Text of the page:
This week on the blog I reviewed:
The Bastard King by Jean Plaidy (Absolutely fantastic novel as expected, portrays William the Conqueror). I recommend this title for those readers who have enjoyed the recent release of Patricia Bracewell’s Shadow on The Crown. I loved it so much I blazed through it leaving my fellow group readers behind in the dust. It had been way too long that I’ve neglected Jean Plaidy, and I must I must I must find time to read more of her work.
This was a nice change of pace for me; a blend of mystery & suspense as a mom finally wakes up from a coma and finds her world had changed around her. Her husband is distant, people are hiding things from her yet they are quick to judge her. Her daughter has gone missing but it seems no one else cares about that fact. I had chosen this as a sort of tribute to Mother’s Day as it displays the bond between mother and child quite well.
Mailbox Monday is a meme originally from Marcia’s Mailbox and is being hosted by Abi @ 4 the LOVE of BOOKS for this month. The Story Siren also hosts IMM, so we can find some cool YA titles there as well.
IN THE MAIL
|May 7, 2013|
Call Me Zelda by Erika Robuck.. I am the biggest fan girl of Erika, I totally drooled over Hemingway’s Girl and I pulled a big I-told-you-so moment when I reviewed Receive Me Falling over three years ago. Well, I still told you so. Looking forward to this one. Read my review of Receive Me Falling and then go buy it for kindle at $2.99.
From the author of Hemingway’s Girl comes a richly imagined tale of Zelda Fitzgerald’s love, longing, and struggle against ever-threatening insanity.
From New York to Paris, Scott and Zelda Fitzgerald reigned as king and queen of the Jazz Age, but those who really knew them saw their inner turmoil.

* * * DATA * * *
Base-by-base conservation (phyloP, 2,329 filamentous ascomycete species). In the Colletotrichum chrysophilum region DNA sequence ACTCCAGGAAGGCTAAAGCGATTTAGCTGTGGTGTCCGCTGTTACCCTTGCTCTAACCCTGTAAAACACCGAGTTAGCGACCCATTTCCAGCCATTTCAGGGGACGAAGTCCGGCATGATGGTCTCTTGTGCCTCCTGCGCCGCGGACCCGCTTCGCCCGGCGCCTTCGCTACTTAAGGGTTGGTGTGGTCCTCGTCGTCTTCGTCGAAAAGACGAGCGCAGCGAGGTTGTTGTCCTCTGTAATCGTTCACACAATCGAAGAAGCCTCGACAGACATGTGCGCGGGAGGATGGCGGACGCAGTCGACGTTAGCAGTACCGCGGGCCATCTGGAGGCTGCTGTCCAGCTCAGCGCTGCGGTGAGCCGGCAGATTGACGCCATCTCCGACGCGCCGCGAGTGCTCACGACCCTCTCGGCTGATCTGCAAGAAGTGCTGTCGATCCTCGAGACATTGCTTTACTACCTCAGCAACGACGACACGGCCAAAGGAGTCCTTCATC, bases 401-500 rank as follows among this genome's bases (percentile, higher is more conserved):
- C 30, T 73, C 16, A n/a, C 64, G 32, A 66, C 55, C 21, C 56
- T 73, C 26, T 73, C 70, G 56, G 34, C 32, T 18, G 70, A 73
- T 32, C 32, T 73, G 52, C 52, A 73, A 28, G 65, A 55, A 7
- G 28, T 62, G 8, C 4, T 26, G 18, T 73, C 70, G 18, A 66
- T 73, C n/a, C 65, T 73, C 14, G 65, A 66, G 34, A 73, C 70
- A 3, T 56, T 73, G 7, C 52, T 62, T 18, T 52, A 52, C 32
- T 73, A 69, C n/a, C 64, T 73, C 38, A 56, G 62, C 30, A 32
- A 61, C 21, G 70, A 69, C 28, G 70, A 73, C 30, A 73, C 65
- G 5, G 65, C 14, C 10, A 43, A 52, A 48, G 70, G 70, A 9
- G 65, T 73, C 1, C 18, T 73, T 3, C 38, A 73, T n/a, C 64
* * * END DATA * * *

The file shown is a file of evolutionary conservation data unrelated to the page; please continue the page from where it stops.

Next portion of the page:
Committed to a Baltimore psychiatric hospital in 1932, Zelda vacillates between lucidity and madness as she fights to forge an identity independent of her famous husband. She discovers a sympathetic ear in her nurse Anna Howard, who finds herself drawn into the Fitzgerald’s tumultuous lives and wonders which of them is the true genius. But in taking greater emotional risks to save Zelda, Anna may end up paying a far higher price than she ever intended.
In this thoroughly researched, deeply moving novel, Erika Robuck explores the boundaries of female friendship, the complexity of marital devotion, and the sources of both art and madness.
“Nothing ever changes at Wauregan.” That mystique is the tradition of the idyllic island colony off the shore of Long Island, the comforting tradition that its summer dwellers have lived by for over half a century. But in the summer of 1948, after a world war has claimed countless men—even those who came home—the time has come to deal with history’s indelible scars.
Helen Wadsworth’s husband, Arthur, was declared missing in action during an OSS operation in France, but the official explanation was mysteriously nebulous. Now raising a teenage son who longs to know the truth about his father, Helen turns to Frank Hartman—her husband’s best friend and his partner on the mission when he disappeared. Frank, however, seems more intent on filling the void in Helen’s life that Arthur’s absence has left. As Helen’s affection for Frank grows, so does her guilt, especially when Peter Gavin, a handsome Marine who was brutally tortured by the Japanese and has returned with a faithful war dog, unexpectedly stirs new desires. With her heart pulled in multiple directions, Helen doesn’t know whom to trust—especially when a shocking discovery forever alters her perception of both love and war.